This past week, the Supreme Court of the United States ruled that all states in the Union must acknowledge the legality of same sex relationships (it’s much more complicated than that but for the sake of brevity, that’s how I’ll summarize it here). As I looked on Facebook to see the general response from those I know, it was no big surprise to see our culture totally polarized. Everyone seems to have a strong opinion on this issue. Over couple of days following, the rhetoric online was a virtual tidal wave of anger and judgment from both sides of the equation. Those against same-sex marriage were outraged and angry and those that supported it were outraged and angry that anyone would be outraged and angry about it.
I saw many people saying that if any of their “friends” (their online, virtual friendships) said anything hateful about it, then they would be removed or whatnot. The irony was how so many people never realized that name-calling and/or finger-pointing about people being “judgmental” is, in and of itself, judgmental. It has been a very sad thing to watch happen…people being so hateful and angry from either side of the discussion…people being so judgmental from both points of view.
I saw one particular thread online that said that the judgment of God is now going to fall on us just like it did on Sodom and Gomorrah. According to Ezekiel’s prophecy…homosexuality was not the reason that Sodom and Gomorrah were judged…read chapter 16, verse 49 if you want to know what God’s problem them was…(and prepare to have your mind blown).
The next thing I saw happen was the thing by which I have been most troubled…and it seems to me that the vast majority of Christians are not picking up on it…
Over the past two or three years, I’ve noticed that Christians can tell you all about their particular beliefs regarding end-times…or politics…or certain other areas of doctrine…like predestination or free will. They can generally tell you what their church’s positions are on these subjects pretty readily as well. A few years ago…the reality of something hit me like it never had before. I was familiar with all kinds of areas of study and knew a lot about the political mixture of our nation…but if you would have asked me what the basic idea of the Gospel was…I would have stuttered and stammered and said something like…”Well…that’s a pretty deep subject and a complicated question.”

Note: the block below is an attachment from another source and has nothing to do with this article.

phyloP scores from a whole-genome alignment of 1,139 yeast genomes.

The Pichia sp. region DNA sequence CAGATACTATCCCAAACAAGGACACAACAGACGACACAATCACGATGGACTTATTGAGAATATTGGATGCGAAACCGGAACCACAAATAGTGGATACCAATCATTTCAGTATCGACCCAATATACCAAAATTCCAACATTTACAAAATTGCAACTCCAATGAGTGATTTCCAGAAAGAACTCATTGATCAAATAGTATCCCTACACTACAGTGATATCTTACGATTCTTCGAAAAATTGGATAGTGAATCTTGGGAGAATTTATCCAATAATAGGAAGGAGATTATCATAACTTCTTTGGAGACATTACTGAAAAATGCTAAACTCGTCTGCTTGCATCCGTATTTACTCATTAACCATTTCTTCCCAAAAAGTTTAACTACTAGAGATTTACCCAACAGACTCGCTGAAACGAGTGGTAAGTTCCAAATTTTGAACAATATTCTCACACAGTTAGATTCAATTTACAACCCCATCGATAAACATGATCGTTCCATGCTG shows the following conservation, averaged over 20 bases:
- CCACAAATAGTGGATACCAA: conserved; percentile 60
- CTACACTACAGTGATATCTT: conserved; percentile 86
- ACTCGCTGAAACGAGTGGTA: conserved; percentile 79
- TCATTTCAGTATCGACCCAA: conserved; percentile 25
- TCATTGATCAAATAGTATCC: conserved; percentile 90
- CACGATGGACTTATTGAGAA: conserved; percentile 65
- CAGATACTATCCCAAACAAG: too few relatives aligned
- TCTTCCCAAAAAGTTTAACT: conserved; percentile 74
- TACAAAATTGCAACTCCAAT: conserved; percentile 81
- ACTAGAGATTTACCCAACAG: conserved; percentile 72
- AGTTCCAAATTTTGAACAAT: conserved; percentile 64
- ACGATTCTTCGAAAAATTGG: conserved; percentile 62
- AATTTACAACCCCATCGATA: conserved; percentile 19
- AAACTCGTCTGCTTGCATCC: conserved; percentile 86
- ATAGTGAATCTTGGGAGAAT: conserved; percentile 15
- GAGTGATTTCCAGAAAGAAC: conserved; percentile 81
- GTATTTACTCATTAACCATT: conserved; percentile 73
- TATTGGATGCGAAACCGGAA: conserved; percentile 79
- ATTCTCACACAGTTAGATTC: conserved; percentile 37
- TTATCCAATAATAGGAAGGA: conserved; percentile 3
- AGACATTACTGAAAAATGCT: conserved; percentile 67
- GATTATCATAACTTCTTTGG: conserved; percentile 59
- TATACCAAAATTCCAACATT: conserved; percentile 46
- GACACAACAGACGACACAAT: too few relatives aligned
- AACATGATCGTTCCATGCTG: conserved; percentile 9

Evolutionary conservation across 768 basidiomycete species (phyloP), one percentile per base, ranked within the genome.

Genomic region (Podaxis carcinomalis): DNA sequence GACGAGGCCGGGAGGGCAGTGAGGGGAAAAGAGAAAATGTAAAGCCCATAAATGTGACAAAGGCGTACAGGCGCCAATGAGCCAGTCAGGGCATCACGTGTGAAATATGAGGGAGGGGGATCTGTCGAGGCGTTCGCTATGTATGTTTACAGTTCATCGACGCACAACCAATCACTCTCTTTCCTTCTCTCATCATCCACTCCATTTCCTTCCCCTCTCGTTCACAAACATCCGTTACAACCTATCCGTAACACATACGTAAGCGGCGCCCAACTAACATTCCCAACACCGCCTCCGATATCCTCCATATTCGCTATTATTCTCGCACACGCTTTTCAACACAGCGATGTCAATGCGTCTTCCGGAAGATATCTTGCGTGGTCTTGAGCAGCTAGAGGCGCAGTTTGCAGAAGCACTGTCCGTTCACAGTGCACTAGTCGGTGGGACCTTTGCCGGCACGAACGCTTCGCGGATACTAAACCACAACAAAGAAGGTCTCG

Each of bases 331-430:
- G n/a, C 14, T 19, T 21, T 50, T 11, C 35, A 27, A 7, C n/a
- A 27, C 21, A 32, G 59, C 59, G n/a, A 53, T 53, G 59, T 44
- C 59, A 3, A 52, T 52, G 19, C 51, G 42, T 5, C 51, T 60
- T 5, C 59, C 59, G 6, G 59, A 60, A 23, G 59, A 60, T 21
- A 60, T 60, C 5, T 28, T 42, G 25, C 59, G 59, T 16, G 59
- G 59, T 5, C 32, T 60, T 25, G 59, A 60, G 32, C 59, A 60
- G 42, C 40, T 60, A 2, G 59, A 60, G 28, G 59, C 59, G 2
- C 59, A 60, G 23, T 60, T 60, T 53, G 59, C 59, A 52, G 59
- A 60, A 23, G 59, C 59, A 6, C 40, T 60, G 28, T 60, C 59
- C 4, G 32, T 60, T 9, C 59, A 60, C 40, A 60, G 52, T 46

Here’s the thing…it’s not complicated. It is the simplest and most direct message in the Bible…so I decided to start asking people what they believed it took for a person to go to Heaven. Most were just like I had been. They stumbled and stammered. If I had asked them about political candidates they would have a strong opinion…if I had asked them about same sex marriage or abortion…then once again, they would have black and white, strong opinions. But…when it came to the very thing we are to be preaching…the very thing we are to be sharing…the very reason that the church exists in the world today…they had very uncertain answers…as if they had never given it much thought.
God did not put His church in the world to get people elected. God did not put us in the world to moralize a culture. The task or commission Jesus gave us to carry out was to do one thing that would have far reaching implications and impact. The main thing that Jesus gave us to do was to make disciples (which means students/followers) for His Kingdom. The message of the Kingdom is clear. It’s the Gospel. The main thing of the church is really, really, REALLY simple. It’s not always simple to carry out…but it is simple to understand. The role of the church is to teach people the Gospel and to do so in such a way that they in turn teach others. The church isn’t meant to be a political body. It isn’t meant to be a social club or an institution. It’s meant to be a wildfire that spreads across the landscape of the world with the single flame of the Gospel of Jesus the Christ.
Jesus is not a political position. He is not a Supreme Court decision nor is He affected by it.
Let’s not let all of the rhetoric affect what we know we should be doing…which is staying on message…staying with the main thing…which is found explicitly in 2 Corinthians 5:17-21 (v. 21 is my favorite verse EVER):
“Therefore, if anyone is in Christ, he is a new creation. The old has passed away; behold, the new has come. All this is from God, who through Christ reconciled us to himself and gave us the ministry of reconciliation; that is, in Christ God was reconciling the world to himself, not counting their trespasses against them, and entrusting to us the message of reconciliation. Therefore,we are ambassadors for Christ, God making his appeal through us. We implore you on behalf of Christ, be reconciled to God. For our sake he made him to be sin who knew no sin, so that in him we might become the righteousness of God.”
The Christian Church, of which I am proudly a part, seems to have a habit of expecting everyone in the world to behave like we do (or like we think we do), meanwhile they often don’t even believe like we do…and we aren’t always sure what we even believe either.
Here’s a question for us all to consider: Think about the way that many Christians are treating non-believers in these types of discussions…now think about the ways that Jesus engaged people…especially those on the outside of the faith…how would He react to those outside of the church in our society today…and remember that the people He personally preached to with “hellfire and brimstone” were the people of the religious establishment…